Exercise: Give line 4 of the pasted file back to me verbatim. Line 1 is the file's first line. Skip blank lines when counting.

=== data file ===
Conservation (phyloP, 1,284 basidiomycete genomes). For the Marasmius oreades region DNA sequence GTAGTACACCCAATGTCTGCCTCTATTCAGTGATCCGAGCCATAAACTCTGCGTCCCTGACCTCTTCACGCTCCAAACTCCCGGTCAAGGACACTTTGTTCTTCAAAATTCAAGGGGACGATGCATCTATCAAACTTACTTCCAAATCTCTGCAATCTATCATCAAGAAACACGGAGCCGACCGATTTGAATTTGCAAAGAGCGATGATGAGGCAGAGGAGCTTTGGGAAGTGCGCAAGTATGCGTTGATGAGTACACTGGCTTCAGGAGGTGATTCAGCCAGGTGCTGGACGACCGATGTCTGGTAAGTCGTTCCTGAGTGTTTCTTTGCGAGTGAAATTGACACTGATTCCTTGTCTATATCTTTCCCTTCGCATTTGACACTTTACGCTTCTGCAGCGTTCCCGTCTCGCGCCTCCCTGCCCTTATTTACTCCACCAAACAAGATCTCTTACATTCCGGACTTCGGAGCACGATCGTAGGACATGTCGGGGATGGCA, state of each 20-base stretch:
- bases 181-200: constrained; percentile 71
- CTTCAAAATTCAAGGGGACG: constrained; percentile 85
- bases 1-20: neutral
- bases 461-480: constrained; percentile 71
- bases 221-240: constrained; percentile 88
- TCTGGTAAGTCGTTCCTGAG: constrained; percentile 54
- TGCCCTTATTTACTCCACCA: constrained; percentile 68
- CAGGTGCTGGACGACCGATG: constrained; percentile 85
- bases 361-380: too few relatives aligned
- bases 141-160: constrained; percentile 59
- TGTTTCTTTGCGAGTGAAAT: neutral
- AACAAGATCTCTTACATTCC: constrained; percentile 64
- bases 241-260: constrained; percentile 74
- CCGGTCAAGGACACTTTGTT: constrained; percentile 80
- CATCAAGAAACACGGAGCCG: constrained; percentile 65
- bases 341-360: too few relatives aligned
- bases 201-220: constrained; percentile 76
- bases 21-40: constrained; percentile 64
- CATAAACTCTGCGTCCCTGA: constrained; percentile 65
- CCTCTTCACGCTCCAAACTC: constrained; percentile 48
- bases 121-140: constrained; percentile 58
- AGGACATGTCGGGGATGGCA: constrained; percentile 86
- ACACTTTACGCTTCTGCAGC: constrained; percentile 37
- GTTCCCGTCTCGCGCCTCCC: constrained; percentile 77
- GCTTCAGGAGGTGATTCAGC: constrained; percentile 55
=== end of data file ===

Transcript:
- bases 1-20: neutral